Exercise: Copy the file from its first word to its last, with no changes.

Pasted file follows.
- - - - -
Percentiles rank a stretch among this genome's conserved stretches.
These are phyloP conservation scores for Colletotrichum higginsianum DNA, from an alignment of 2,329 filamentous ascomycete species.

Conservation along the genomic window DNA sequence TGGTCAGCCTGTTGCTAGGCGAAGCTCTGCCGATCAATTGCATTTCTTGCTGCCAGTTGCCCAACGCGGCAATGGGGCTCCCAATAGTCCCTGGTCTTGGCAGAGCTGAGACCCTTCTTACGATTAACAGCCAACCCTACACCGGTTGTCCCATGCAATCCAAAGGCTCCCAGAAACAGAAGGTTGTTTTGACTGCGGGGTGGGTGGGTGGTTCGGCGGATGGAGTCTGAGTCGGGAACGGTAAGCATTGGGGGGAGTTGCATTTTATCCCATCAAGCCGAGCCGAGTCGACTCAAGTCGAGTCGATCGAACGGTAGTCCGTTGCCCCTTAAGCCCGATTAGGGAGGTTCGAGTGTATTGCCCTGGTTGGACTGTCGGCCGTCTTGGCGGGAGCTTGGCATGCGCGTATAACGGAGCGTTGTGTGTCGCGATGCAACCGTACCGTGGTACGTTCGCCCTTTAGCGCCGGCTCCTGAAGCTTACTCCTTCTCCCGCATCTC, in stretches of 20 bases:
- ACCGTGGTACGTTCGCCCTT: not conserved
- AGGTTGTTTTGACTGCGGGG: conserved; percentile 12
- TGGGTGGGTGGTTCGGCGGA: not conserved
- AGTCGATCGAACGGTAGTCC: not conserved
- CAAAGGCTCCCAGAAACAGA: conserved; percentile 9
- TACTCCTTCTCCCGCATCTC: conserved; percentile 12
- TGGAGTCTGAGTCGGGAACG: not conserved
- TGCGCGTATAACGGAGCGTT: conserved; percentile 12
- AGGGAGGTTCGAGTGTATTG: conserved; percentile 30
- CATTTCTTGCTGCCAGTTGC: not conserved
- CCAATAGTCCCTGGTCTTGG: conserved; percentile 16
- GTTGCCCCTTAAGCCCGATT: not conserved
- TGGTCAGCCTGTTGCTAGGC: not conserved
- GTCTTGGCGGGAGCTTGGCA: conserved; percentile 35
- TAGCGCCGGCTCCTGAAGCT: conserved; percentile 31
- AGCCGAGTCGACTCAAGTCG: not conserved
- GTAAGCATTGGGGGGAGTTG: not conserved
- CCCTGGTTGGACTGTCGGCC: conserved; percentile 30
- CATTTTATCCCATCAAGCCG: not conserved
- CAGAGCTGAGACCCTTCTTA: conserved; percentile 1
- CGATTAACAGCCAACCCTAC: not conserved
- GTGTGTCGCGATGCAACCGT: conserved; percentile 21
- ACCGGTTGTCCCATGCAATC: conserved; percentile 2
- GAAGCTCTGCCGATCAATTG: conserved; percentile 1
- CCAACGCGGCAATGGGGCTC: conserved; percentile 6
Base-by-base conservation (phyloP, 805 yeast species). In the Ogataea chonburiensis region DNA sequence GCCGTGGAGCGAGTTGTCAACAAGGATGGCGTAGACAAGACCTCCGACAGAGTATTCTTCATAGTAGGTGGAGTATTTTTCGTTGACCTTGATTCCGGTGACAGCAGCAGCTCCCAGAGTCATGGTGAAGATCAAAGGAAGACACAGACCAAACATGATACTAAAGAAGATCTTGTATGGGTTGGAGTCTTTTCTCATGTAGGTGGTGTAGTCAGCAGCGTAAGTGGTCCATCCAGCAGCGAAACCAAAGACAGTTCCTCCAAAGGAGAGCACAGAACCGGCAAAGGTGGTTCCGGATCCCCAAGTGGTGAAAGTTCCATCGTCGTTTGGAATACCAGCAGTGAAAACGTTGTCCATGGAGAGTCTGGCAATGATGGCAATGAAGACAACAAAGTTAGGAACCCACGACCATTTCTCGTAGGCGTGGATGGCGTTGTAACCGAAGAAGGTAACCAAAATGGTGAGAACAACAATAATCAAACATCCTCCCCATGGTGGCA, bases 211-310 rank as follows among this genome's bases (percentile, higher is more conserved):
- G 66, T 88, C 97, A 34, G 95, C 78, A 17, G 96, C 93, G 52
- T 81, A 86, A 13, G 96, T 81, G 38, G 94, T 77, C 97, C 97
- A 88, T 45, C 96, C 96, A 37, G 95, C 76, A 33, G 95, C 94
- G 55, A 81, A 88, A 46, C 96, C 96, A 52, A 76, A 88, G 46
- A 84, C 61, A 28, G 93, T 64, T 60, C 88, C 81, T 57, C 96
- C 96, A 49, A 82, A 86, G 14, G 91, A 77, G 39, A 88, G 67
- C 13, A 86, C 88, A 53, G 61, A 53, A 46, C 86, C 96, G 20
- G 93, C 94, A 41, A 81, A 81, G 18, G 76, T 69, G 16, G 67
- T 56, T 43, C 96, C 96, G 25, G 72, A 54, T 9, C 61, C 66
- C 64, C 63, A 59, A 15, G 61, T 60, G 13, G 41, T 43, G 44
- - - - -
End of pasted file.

Percentiles rank a stretch among this genome's conserved stretches.
These are phyloP conservation scores for Colletotrichum higginsianum DNA, from an alignment of 2,329 filamentous ascomycete species.

Conservation along the genomic window DNA sequence TGGTCAGCCTGTTGCTAGGCGAAGCTCTGCCGATCAATTGCATTTCTTGCTGCCAGTTGCCCAACGCGGCAATGGGGCTCCCAATAGTCCCTGGTCTTGGCAGAGCTGAGACCCTTCTTACGATTAACAGCCAACCCTACACCGGTTGTCCCATGCAATCCAAAGGCTCCCAGAAACAGAAGGTTGTTTTGACTGCGGGGTGGGTGGGTGGTTCGGCGGATGGAGTCTGAGTCGGGAACGGTAAGCATTGGGGGGAGTTGCATTTTATCCCATCAAGCCGAGCCGAGTCGACTCAAGTCGAGTCGATCGAACGGTAGTCCGTTGCCCCTTAAGCCCGATTAGGGAGGTTCGAGTGTATTGCCCTGGTTGGACTGTCGGCCGTCTTGGCGGGAGCTTGGCATGCGCGTATAACGGAGCGTTGTGTGTCGCGATGCAACCGTACCGTGGTACGTTCGCCCTTTAGCGCCGGCTCCTGAAGCTTACTCCTTCTCCCGCATCTC, in stretches of 20 bases:
- ACCGTGGTACGTTCGCCCTT: not conserved
- AGGTTGTTTTGACTGCGGGG: conserved; percentile 12
- TGGGTGGGTGGTTCGGCGGA: not conserved
- AGTCGATCGAACGGTAGTCC: not conserved
- CAAAGGCTCCCAGAAACAGA: conserved; percentile 9
- TACTCCTTCTCCCGCATCTC: conserved; percentile 12
- TGGAGTCTGAGTCGGGAACG: not conserved
- TGCGCGTATAACGGAGCGTT: conserved; percentile 12
- AGGGAGGTTCGAGTGTATTG: conserved; percentile 30
- CATTTCTTGCTGCCAGTTGC: not conserved
- CCAATAGTCCCTGGTCTTGG: conserved; percentile 16
- GTTGCCCCTTAAGCCCGATT: not conserved
- TGGTCAGCCTGTTGCTAGGC: not conserved
- GTCTTGGCGGGAGCTTGGCA: conserved; percentile 35
- TAGCGCCGGCTCCTGAAGCT: conserved; percentile 31
- AGCCGAGTCGACTCAAGTCG: not conserved
- GTAAGCATTGGGGGGAGTTG: not conserved
- CCCTGGTTGGACTGTCGGCC: conserved; percentile 30
- CATTTTATCCCATCAAGCCG: not conserved
- CAGAGCTGAGACCCTTCTTA: conserved; percentile 1
- CGATTAACAGCCAACCCTAC: not conserved
- GTGTGTCGCGATGCAACCGT: conserved; percentile 21
- ACCGGTTGTCCCATGCAATC: conserved; percentile 2
- GAAGCTCTGCCGATCAATTG: conserved; percentile 1
- CCAACGCGGCAATGGGGCTC: conserved; percentile 6
Base-by-base conservation (phyloP, 805 yeast species). In the Ogataea chonburiensis region DNA sequence GCCGTGGAGCGAGTTGTCAACAAGGATGGCGTAGACAAGACCTCCGACAGAGTATTCTTCATAGTAGGTGGAGTATTTTTCGTTGACCTTGATTCCGGTGACAGCAGCAGCTCCCAGAGTCATGGTGAAGATCAAAGGAAGACACAGACCAAACATGATACTAAAGAAGATCTTGTATGGGTTGGAGTCTTTTCTCATGTAGGTGGTGTAGTCAGCAGCGTAAGTGGTCCATCCAGCAGCGAAACCAAAGACAGTTCCTCCAAAGGAGAGCACAGAACCGGCAAAGGTGGTTCCGGATCCCCAAGTGGTGAAAGTTCCATCGTCGTTTGGAATACCAGCAGTGAAAACGTTGTCCATGGAGAGTCTGGCAATGATGGCAATGAAGACAACAAAGTTAGGAACCCACGACCATTTCTCGTAGGCGTGGATGGCGTTGTAACCGAAGAAGGTAACCAAAATGGTGAGAACAACAATAATCAAACATCCTCCCCATGGTGGCA, bases 211-310 rank as follows among this genome's bases (percentile, higher is more conserved):
- G 66, T 88, C 97, A 34, G 95, C 78, A 17, G 96, C 93, G 52
- T 81, A 86, A 13, G 96, T 81, G 38, G 94, T 77, C 97, C 97
- A 88, T 45, C 96, C 96, A 37, G 95, C 76, A 33, G 95, C 94
- G 55, A 81, A 88, A 46, C 96, C 96, A 52, A 76, A 88, G 46
- A 84, C 61, A 28, G 93, T 64, T 60, C 88, C 81, T 57, C 96
- C 96, A 49, A 82, A 86, G 14, G 91, A 77, G 39, A 88, G 67
- C 13, A 86, C 88, A 53, G 61, A 53, A 46, C 86, C 96, G 20
- G 93, C 94, A 41, A 81, A 81, G 18, G 76, T 69, G 16, G 67
- T 56, T 43, C 96, C 96, G 25, G 72, A 54, T 9, C 61, C 66
- C 64, C 63, A 59, A 15, G 61, T 60, G 13, G 41, T 43, G 44